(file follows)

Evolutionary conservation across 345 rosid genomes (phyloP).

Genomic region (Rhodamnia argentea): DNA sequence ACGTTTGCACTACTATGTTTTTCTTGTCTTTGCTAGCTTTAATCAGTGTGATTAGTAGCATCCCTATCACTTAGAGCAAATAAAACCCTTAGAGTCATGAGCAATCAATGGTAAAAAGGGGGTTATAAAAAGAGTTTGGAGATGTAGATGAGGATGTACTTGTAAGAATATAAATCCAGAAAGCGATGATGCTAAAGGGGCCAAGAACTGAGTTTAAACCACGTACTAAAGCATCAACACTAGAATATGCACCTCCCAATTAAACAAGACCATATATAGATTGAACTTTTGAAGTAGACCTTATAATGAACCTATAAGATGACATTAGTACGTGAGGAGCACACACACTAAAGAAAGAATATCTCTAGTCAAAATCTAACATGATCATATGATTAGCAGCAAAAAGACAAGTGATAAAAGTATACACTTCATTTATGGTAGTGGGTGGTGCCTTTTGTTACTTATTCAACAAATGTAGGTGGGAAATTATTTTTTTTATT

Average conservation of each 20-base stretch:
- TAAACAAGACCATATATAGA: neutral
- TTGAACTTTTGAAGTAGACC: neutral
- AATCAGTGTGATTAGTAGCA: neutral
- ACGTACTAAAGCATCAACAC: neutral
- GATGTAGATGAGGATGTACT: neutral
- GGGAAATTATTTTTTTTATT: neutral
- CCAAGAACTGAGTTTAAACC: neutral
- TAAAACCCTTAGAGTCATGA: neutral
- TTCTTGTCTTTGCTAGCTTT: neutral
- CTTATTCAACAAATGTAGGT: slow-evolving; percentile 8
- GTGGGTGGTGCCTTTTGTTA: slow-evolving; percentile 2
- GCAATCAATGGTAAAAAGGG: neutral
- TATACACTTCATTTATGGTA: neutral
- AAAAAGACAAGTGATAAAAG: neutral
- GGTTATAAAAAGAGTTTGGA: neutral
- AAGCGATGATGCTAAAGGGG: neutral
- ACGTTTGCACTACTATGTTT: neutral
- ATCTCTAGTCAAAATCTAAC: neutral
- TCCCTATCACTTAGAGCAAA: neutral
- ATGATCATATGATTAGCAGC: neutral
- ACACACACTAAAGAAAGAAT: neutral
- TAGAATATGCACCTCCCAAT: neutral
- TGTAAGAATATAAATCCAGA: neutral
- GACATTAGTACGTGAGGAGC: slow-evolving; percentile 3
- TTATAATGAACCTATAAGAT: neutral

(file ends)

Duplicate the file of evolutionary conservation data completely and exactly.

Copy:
Evolutionary conservation across 345 rosid genomes (phyloP).

Genomic region (Rhodamnia argentea): DNA sequence ACGTTTGCACTACTATGTTTTTCTTGTCTTTGCTAGCTTTAATCAGTGTGATTAGTAGCATCCCTATCACTTAGAGCAAATAAAACCCTTAGAGTCATGAGCAATCAATGGTAAAAAGGGGGTTATAAAAAGAGTTTGGAGATGTAGATGAGGATGTACTTGTAAGAATATAAATCCAGAAAGCGATGATGCTAAAGGGGCCAAGAACTGAGTTTAAACCACGTACTAAAGCATCAACACTAGAATATGCACCTCCCAATTAAACAAGACCATATATAGATTGAACTTTTGAAGTAGACCTTATAATGAACCTATAAGATGACATTAGTACGTGAGGAGCACACACACTAAAGAAAGAATATCTCTAGTCAAAATCTAACATGATCATATGATTAGCAGCAAAAAGACAAGTGATAAAAGTATACACTTCATTTATGGTAGTGGGTGGTGCCTTTTGTTACTTATTCAACAAATGTAGGTGGGAAATTATTTTTTTTATT

Average conservation of each 20-base stretch:
- TAAACAAGACCATATATAGA: neutral
- TTGAACTTTTGAAGTAGACC: neutral
- AATCAGTGTGATTAGTAGCA: neutral
- ACGTACTAAAGCATCAACAC: neutral
- GATGTAGATGAGGATGTACT: neutral
- GGGAAATTATTTTTTTTATT: neutral
- CCAAGAACTGAGTTTAAACC: neutral
- TAAAACCCTTAGAGTCATGA: neutral
- TTCTTGTCTTTGCTAGCTTT: neutral
- CTTATTCAACAAATGTAGGT: slow-evolving; percentile 8
- GTGGGTGGTGCCTTTTGTTA: slow-evolving; percentile 2
- GCAATCAATGGTAAAAAGGG: neutral
- TATACACTTCATTTATGGTA: neutral
- AAAAAGACAAGTGATAAAAG: neutral
- GGTTATAAAAAGAGTTTGGA: neutral
- AAGCGATGATGCTAAAGGGG: neutral
- ACGTTTGCACTACTATGTTT: neutral
- ATCTCTAGTCAAAATCTAAC: neutral
- TCCCTATCACTTAGAGCAAA: neutral
- ATGATCATATGATTAGCAGC: neutral
- ACACACACTAAAGAAAGAAT: neutral
- TAGAATATGCACCTCCCAAT: neutral
- TGTAAGAATATAAATCCAGA: neutral
- GACATTAGTACGTGAGGAGC: slow-evolving; percentile 3
- TTATAATGAACCTATAAGAT: neutral